NBCC Awards Finalist in Nonfiction: Philip F. Gura’s “American Transcendentalism”


This is the eighth in a series of blog posts by NBCC board members covering the finalists for the NBCC awards. The awards will be announced on March 6, 2008, at the New School.

“American Transcendentalism: A History,” by Philip F. Gura (Farrar, Straus & Giroux)

What we know as Transcendentalism has often been considered, at least by the broad public, as a philosophical movement of vague contours that was one of the chief exports of the town of Concord, Massachusetts, in the years preceding the Civil War. What it entailed was anybody’s guess — the capacity for self- illumination, surely, and figuration of the godhead in nature, based on the essays of its prime movers, Ralph Waldo Emerson and Henry David Thoreau.

Here to explode that myth, or rather to complicate it greatly, is Philip F. Gura’s “American Transcendentalism: A History,” an NBCC finalist in nonfiction. Emerson and Thoreau gave the loose movement an enormous boost through their writings, but essentially participated in the fulcrum moment; they were neither the first pillars nor the last, and further, many of the ideas associated with Transcendentalism are not products of these shores but have their roots in European
philosophy, much of it German philosophy.

Although much of the traction for the movement developed out of a salon-like discussion group, it was not an armchair army but included educators and activists intent on effecting real-world social change. The issue of abolitionism—how actively to engage it—was among the major factors leading to fissures among the Transcendentalists. (The T-word carried some stigma in its time; the famous preacher Henry Ward Beecher once told Emerson that he had been using Emerson’s ideas for fuel for years but was glad his parishioners did not know it.)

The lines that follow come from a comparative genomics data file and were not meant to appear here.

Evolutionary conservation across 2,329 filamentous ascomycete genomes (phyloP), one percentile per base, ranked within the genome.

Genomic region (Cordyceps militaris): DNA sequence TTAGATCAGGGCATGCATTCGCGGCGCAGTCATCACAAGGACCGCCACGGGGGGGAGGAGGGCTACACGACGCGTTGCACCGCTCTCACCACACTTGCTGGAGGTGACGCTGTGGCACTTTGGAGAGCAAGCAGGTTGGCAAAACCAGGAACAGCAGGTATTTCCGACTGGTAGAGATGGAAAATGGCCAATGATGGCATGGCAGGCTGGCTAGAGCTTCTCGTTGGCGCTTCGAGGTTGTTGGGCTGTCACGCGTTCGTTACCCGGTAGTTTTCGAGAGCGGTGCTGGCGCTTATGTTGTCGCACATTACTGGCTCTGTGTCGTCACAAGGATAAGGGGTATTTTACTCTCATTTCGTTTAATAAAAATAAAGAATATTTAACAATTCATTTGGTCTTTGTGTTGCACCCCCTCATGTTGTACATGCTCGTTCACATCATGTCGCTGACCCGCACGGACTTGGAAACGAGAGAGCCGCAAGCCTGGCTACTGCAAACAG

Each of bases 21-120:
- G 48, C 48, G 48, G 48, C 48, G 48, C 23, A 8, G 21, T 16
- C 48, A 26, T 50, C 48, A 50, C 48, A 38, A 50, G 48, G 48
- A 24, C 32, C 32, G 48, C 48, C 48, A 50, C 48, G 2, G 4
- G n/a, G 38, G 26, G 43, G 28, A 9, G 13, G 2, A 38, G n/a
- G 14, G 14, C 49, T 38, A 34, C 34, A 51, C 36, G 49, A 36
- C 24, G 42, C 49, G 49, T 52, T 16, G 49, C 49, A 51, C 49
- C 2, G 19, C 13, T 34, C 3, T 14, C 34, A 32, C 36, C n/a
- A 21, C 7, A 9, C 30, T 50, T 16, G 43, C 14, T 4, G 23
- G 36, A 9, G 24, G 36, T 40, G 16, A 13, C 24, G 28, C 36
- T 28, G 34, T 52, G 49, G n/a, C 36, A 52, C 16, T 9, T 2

Gura’s book is both an intellectual biography of the ideas embedded in Transcendentalism and a tracing of the arc of the movement, in fine historical detail and nuance, through its rise and decline. Terming it “undeniably seminal to American cultural and intellectual history,” he shows how it began principally as a revolt against practice-as-usual among Unitarian ministers, who were seeking ways to revivify religious practice and took up a clergical battle dating back nearly a half
century: loosely, whether emotional experience or reason alone formed the best basis for faith.

Several young men who were to become prominent in the future intellectual ferment, including George Ripley and Frederick Henry Hedge,studied in Germany, absorbed philosophical ideas in circulation there, and on their return began propagating them in America in the early to mid-1830s. Shortly afterward, a discussion group that included Ripley and Hedge but also Emerson, the educator Amos Bronson Alcott (Louisa May Alcott’s father), the social reformer Orestes Brownson, Theodore Parker (a Harvard Divinity School graduate who would later become famous as a fiery preacher and abolitionist), and the early feminist writer Margaret Fuller met for debate for a handful of years, energizing the movement. Early on Emerson wrote that it had “no external organization, no badge, no creed, no name,” and was simply often known as the “New Thought.”

Over time the central ideas—self-intuition, famously—would seep into educational environments and would-be utopian communities, but Transcendentalism was to a great degree a victim of the Civil War and the ensuing Gilded Age. Gura tracks its aftermath, the attenuation and yet incorporation of its sensibilities in the wider society, up to the reaction of philosophers George Santayana and William James (the former skeptically remarked on what he saw as a problematic egotism in the Emersonian world view). “American Transcendentalism,” in addition to its great clarifying effect, leaves us also with an inspiring account of intellectual bravery. Emerson particularly, by speaking his mind, infuriated both the New England clerical establishment and his alma mater, Harvard, which refused to have him back to lecture for decades.Thoreau, by listening to a different drummer, left us in Gura’s estimation with the literary masterpiece of the movement, “Walden.”—Art Winslow

Art Winslow review in the Chicago Tribune.

Michael Dirda review in the Washington Post.

Gura interview on Open Source.